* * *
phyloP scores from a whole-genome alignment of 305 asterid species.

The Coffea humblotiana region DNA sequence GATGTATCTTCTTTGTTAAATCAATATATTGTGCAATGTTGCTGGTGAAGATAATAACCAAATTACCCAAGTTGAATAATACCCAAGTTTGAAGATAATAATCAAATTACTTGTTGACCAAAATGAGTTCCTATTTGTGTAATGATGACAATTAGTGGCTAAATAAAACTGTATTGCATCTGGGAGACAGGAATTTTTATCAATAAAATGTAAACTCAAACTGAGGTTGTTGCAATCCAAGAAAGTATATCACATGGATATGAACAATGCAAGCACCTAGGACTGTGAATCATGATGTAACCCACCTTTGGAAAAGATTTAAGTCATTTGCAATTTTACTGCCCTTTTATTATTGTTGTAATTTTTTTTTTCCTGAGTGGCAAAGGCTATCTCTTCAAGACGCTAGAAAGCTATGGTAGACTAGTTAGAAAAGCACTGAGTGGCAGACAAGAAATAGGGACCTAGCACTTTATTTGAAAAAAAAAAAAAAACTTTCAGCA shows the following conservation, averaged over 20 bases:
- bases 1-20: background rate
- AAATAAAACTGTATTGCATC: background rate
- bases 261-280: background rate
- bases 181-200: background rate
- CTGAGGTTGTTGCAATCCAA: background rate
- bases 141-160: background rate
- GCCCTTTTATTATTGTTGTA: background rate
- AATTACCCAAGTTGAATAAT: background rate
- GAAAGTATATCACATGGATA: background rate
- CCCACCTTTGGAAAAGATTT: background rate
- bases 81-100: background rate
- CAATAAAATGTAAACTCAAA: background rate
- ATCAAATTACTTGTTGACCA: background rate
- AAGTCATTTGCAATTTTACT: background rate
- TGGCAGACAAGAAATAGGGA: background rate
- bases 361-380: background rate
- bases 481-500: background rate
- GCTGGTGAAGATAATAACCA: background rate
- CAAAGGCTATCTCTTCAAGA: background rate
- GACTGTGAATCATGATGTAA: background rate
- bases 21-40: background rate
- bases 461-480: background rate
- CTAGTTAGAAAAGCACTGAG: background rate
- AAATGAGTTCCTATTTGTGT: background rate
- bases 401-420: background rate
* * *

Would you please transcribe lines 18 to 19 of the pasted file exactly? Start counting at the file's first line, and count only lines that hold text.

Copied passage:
- bases 361-380: background rate
- bases 481-500: background rate